January 2013 > Wellness Wise
New Year, New You! Get Inspired for a Healthy New Year.
It's a brand New Year and a perfect time to make a fresh start on achieving the goals that are most important to you. Many popular New Year's resolutions focus on improving health and wellness, which is good news because being healthy helps protect us against disease and injury, as well as providing strength and energy to improve our quality of life.
In its article, "Inspiration for a Healthy New Year," the Centers for Disease Control and Prevention (CDC) offers five specific tips for things you can do to live a healthier New Year. And if some personal inspiration will help get you started, the CDC also offers stories from three different people who changed their own health habits – and their lives.
When it comes to making and keeping New Year’s resolutions, there is both good news and bad news. Let’s start with the bad news and get it out of the way because it's always better to focus on the good news!
The Bad News: Most people won’t keep their resolutions. By the end of January, a third of those who started the year with a resolution have fallen off and by July more than half will have lost sight of their goals.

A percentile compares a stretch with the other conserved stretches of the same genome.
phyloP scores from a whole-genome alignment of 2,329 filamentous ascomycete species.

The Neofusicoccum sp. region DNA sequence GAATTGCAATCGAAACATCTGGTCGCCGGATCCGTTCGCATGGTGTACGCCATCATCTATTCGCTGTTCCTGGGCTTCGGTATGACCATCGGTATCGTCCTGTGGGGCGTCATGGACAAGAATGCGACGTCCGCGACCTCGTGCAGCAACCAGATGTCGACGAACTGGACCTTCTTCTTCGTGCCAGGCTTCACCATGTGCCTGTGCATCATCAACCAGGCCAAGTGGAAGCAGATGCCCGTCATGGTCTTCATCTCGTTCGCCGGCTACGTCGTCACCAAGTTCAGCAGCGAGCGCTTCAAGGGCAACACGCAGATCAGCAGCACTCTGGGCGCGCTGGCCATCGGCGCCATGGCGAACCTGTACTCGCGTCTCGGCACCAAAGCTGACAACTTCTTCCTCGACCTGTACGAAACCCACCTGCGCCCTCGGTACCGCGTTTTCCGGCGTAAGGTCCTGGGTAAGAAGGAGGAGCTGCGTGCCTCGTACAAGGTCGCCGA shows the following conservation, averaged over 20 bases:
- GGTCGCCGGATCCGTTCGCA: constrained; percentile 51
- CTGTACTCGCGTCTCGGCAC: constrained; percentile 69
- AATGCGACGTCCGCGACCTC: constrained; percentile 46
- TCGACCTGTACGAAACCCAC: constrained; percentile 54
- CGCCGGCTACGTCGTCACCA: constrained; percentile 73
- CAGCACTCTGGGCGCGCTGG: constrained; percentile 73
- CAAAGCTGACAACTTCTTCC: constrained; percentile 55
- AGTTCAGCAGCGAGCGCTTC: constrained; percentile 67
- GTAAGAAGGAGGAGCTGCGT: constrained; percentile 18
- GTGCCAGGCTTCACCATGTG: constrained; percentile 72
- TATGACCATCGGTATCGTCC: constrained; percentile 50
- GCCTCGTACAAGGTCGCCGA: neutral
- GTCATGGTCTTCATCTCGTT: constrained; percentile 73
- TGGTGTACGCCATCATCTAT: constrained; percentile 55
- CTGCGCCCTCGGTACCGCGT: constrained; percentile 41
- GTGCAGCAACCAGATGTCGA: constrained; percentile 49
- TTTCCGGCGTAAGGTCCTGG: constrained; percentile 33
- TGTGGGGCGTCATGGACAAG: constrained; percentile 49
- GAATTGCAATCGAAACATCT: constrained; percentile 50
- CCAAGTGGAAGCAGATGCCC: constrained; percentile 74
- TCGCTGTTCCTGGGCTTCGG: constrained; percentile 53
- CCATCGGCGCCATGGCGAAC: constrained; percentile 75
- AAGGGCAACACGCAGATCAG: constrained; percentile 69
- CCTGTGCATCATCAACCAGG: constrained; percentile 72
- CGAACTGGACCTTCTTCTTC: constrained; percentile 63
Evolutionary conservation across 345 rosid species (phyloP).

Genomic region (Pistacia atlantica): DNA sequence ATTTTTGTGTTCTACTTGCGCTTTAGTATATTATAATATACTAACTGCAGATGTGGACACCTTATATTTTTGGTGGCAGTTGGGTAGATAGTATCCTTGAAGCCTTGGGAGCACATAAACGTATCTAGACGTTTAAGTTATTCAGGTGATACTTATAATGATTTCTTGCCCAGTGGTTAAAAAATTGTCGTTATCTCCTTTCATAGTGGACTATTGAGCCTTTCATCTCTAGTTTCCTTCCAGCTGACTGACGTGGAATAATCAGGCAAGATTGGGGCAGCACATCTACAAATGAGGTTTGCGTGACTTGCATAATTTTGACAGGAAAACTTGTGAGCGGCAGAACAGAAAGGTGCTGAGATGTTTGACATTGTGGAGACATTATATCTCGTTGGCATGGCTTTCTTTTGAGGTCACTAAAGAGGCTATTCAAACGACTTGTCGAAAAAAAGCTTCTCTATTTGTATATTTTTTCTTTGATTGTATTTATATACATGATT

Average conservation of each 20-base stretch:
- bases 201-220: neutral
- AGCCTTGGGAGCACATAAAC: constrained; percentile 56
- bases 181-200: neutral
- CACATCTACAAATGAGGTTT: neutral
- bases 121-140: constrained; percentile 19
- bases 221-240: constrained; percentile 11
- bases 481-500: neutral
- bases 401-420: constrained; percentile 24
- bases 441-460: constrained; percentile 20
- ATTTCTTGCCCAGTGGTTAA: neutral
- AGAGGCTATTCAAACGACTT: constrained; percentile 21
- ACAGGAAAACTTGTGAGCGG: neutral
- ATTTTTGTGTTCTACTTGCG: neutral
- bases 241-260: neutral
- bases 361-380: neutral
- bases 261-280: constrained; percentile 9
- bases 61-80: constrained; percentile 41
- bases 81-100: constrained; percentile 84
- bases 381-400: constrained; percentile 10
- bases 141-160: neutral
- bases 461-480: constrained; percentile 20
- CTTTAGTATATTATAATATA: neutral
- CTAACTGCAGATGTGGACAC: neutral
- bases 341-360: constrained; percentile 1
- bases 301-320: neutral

The Good News: When you make a plan or resolution, you are more likely to make changes than those who don’t. Also, those who stick to their goals all the way through January have a good chance to make it those changes stick longer, and even throughout the rest of the year.
With all of that in mind, are you wondering what you can do to improve your chances of seeing your resolutions through? Making a specific, realistic plan for each of the goals that are most important to you is an important key to success. Having a focused plan means the changes you make will be more likely to stick. Following the steps below will help set you up for success by making sure your plans are well thought out and realistic.
- Look inward. Set personal goals that truly matter to you. You should be making changes to please yourself — not someone else.
- Think small. Break down large, difficult goals into smaller ones that are easier to keep. For example, if you’ve been inactive but want to get fit, start by vowing to take a brisk, 10-minute walk three days per week.
- Be realistic. Minor slip-ups are part of the process. Let’s say you resolved to eat a piece of fruit every day at lunch, but skipped Monday and Tuesday. Don’t beat yourself up. Just get back on track Wednesday.
- Make it fun. For example: To eat healthier, try one nutritious, new-to-you food each week. To reduce stress, meet a friend for coffee every week.
- Work Together. Setting a goal with a friend or relative gives you extra accountability, and can help you inspire and motivate each other.
- Keep track. Each time you meet a daily goal, circle the date on a calendar. Seeing tangible evidence of your progress is a great motivator.
UT System's "Living Well: Make it a Priority" Worksite Health & Wellness program provides a wealth of resources dedicated to your better health. Find additional helpful information at: www.livingwell.utsystem.edu.